Search SFE    Search EoF

  Omit cross-reference entries  

Welcome to the Encyclopedia of Science Fiction, Fourth Edition. Some sample entries appear below. Click here for the Introduction; here for the masthead; here for Acknowledgments; here for the FAQ; here for advice on citations. Find entries via the search box above (more details here) or browse the menu categories in the grey bar at the top of this page.

Site updated on 27 June 2022
Sponsor of the day: Dublin 2019 – An Irish Worldcon
Logo

Walker, Alice

(1944-    ) US author best known for novels like The Color Purple (1982), exploring from a Feminist perspective the fate of being Black in America. One of the protagonists of The Temple of My Familiar (1989), an extremely long Fabulation, is immortal (see Immortality) or has suffered numerous incarnations (see Reincarnation), and the tales she tells embody a savage indictment of racism (see Race in SF) and patriarchal dominance over the centuries. Counteracting this, deep ...

Nebula

Sf Award given since 1966 by Science Fiction and Fantasy Writers of America (prior to 1992, Science Fiction Writers of America). The idea of funding such an award from the royalties of an annual Nebula Anthology of award-winning short fiction was proposed in 1965 by SFWA's then secretary-treasurer, Lloyd Biggle Jr. The awards are made in the spring and, unlike the Hugos, were originally dated by the year of publication of the award-winning stories; thus the 1965 awards, the first, were made in ...

Spain

Mostly influenced by Jules Verne and Camille Flammarion, Spanish nineteenth-century Proto SF featured four voyage-to-the-Moon tales, beginning with the anonymous didactic utopia Viage de un filósofo a Selenópolis ["Selenopolis"] (1804); Joaquín Castillo y Mayone's oneiric story Zulema y Lambert ["Zulema and Lambert"] (1832); Miguel Estorch y Siqués' Lunigrafía ["Moonography"] (1855-1858) and Aureliano de Colmenares y Orgaz's Selenia ["Selenia"] (1863). Travel ...

Smith, Dale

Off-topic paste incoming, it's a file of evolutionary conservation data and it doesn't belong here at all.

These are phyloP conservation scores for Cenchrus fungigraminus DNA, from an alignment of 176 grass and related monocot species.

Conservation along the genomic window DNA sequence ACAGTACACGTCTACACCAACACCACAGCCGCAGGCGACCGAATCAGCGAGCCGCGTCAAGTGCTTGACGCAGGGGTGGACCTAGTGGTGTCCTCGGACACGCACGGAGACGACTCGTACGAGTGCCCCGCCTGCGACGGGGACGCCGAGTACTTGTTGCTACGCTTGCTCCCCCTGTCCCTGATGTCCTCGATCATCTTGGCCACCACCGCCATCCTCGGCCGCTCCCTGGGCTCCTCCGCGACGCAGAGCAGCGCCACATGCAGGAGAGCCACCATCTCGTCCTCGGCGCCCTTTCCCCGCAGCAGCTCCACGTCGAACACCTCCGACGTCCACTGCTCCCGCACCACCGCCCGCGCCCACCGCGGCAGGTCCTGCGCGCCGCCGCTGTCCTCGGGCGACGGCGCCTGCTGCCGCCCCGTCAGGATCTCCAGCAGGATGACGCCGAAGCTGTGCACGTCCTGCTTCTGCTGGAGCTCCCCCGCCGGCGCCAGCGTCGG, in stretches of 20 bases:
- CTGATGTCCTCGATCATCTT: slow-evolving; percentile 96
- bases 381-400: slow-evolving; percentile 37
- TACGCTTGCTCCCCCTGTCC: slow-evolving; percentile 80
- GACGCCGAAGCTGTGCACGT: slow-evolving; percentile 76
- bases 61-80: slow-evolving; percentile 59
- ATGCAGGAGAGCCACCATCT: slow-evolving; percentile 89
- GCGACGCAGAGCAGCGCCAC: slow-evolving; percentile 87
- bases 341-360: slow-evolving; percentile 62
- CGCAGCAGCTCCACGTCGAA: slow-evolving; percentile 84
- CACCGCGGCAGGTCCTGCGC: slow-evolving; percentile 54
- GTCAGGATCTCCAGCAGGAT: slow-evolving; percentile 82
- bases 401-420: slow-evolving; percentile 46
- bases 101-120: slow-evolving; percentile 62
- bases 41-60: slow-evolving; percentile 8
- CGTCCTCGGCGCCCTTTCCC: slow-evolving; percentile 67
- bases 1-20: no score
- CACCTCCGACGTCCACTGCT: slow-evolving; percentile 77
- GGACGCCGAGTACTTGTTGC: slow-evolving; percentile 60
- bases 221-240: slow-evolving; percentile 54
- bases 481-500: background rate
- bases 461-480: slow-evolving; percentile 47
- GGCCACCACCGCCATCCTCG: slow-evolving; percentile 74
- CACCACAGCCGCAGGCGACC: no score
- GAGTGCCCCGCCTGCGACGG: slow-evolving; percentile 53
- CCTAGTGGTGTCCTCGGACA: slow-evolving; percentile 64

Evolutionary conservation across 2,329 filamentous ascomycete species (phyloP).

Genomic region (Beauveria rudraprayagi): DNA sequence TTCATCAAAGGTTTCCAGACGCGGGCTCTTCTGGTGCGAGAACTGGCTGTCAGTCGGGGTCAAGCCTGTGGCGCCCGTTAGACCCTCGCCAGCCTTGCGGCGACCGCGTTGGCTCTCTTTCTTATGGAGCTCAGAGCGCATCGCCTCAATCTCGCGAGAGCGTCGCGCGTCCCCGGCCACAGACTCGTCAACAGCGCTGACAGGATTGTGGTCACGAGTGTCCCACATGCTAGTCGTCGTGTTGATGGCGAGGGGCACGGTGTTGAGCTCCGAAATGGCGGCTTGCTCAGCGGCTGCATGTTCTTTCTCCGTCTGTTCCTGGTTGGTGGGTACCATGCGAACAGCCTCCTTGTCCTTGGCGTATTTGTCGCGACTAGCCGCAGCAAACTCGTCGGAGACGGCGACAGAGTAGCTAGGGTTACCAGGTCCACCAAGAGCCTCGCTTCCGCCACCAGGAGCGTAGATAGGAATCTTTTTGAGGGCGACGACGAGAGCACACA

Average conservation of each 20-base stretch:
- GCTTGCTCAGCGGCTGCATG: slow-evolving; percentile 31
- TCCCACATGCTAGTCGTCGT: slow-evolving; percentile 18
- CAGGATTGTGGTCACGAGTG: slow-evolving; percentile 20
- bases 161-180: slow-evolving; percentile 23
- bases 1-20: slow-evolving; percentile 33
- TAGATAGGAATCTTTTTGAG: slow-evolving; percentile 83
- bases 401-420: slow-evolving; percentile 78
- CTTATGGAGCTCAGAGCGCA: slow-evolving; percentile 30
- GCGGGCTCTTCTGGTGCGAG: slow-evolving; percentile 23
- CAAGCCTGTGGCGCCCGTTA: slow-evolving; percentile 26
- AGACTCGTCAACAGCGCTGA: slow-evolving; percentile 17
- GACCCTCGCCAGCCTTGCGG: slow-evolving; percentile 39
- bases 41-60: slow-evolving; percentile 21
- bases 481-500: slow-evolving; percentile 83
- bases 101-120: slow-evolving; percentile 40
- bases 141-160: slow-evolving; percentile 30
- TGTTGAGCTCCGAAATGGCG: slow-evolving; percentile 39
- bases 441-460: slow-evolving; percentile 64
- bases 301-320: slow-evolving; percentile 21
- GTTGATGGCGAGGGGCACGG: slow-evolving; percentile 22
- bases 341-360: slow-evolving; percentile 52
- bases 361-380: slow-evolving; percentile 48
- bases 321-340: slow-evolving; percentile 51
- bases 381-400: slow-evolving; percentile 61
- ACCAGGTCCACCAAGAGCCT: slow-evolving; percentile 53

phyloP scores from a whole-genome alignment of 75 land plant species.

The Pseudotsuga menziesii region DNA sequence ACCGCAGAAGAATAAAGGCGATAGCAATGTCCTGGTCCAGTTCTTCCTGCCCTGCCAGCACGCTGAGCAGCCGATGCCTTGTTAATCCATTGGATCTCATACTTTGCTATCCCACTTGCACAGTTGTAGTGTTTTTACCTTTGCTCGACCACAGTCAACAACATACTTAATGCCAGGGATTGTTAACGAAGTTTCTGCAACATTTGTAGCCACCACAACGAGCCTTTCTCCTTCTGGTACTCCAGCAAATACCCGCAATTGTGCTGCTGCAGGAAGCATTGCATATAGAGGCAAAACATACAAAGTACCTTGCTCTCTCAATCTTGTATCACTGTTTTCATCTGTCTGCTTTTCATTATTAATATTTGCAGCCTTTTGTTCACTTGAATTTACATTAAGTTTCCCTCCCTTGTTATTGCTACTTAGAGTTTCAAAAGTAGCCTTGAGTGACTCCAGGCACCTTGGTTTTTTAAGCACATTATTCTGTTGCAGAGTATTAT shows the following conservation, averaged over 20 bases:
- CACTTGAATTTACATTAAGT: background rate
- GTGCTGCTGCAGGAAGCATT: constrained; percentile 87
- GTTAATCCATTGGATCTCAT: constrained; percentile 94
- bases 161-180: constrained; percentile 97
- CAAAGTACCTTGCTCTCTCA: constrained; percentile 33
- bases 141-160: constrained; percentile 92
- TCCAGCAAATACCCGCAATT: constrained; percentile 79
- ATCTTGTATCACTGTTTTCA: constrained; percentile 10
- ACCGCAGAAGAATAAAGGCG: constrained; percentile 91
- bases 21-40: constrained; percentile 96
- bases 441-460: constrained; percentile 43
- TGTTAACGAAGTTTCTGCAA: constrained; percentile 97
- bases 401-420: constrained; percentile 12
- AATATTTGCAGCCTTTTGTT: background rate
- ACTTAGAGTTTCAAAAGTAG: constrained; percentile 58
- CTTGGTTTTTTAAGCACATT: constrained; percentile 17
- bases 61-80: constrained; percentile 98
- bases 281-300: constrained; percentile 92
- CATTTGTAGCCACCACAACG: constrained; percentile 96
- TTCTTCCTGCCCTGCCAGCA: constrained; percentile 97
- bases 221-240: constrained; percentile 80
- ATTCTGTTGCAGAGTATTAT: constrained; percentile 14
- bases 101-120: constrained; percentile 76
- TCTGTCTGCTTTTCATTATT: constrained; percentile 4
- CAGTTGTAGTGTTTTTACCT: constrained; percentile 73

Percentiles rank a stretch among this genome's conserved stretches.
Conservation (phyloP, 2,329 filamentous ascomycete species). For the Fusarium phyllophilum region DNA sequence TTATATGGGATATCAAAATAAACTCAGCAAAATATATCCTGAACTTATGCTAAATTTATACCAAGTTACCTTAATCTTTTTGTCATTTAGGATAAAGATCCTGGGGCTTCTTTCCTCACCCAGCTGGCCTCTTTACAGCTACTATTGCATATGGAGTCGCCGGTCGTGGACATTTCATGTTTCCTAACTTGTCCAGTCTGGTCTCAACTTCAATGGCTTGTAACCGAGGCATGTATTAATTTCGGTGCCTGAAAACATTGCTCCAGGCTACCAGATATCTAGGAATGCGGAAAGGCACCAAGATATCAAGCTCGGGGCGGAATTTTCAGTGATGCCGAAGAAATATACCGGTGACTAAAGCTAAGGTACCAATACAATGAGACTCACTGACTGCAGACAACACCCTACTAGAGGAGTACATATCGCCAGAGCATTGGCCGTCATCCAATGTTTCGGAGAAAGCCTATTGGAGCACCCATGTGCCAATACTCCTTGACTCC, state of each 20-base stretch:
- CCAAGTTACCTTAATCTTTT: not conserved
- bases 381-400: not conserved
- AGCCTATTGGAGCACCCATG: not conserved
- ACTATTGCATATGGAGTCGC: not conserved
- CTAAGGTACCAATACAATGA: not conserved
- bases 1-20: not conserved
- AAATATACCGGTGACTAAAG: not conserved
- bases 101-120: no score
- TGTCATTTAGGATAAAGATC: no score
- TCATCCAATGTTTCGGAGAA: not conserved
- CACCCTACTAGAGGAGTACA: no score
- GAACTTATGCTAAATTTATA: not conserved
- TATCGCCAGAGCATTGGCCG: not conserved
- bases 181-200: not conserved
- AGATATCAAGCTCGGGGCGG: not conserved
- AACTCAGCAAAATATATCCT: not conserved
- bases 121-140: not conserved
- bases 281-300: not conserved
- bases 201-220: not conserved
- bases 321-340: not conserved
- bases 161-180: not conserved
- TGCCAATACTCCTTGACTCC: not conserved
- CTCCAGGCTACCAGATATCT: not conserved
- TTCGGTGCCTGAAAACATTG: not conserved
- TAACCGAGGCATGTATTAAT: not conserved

(1976-    ) UK author who began publishing work of genre interest with "The Puppet King" in Missing Pieces (anth 2001) edited by Shaun Lyon and Mark Phippen. He has since focused on Tie work for the Doctor Who universe, beginning with Heritage (2002) for the Doctor Who BBC Past Doctors subseries; and for the Time Hunter Shared World sequence beginning (and perhaps stopping) with The Albino's Dancer (2006). [JC]

Sinclair, Alison

(1959-    ) UK-born medical doctor and author, permanently in Canada from 1979, who began to publish work of genre interest with "Assassin" in Back Brain Recluse for Summer 1991. She is of greatest sf interest for her first three novels. Though no specific mention is made of Homo sapiens, Legacies (1995) is tonally akin to sf novels, mostly of an earlier generation, which are set during or after the great interregnum of Long Night that succeeds the first attempts of our ...

Langford, David

(1953-    ) UK author, critic, editor, publisher and sf fan, in the latter capacity recipient of 21 Hugo awards for fan writing – some of the best of his several hundred pieces are assembled as Let's Hear It for the Deaf Man (coll 1992 chap US; much exp vt The Silence of the Langford 1996; exp 2015 ebook) as Dave Langford, edited by Ben Yalow – plus five Best Fanzine Hugos and one Semiprozine Hugo for his self-produced news magazine, Ansible (which see). His one ...



x
This website uses cookies.  More information here. Accept Cookies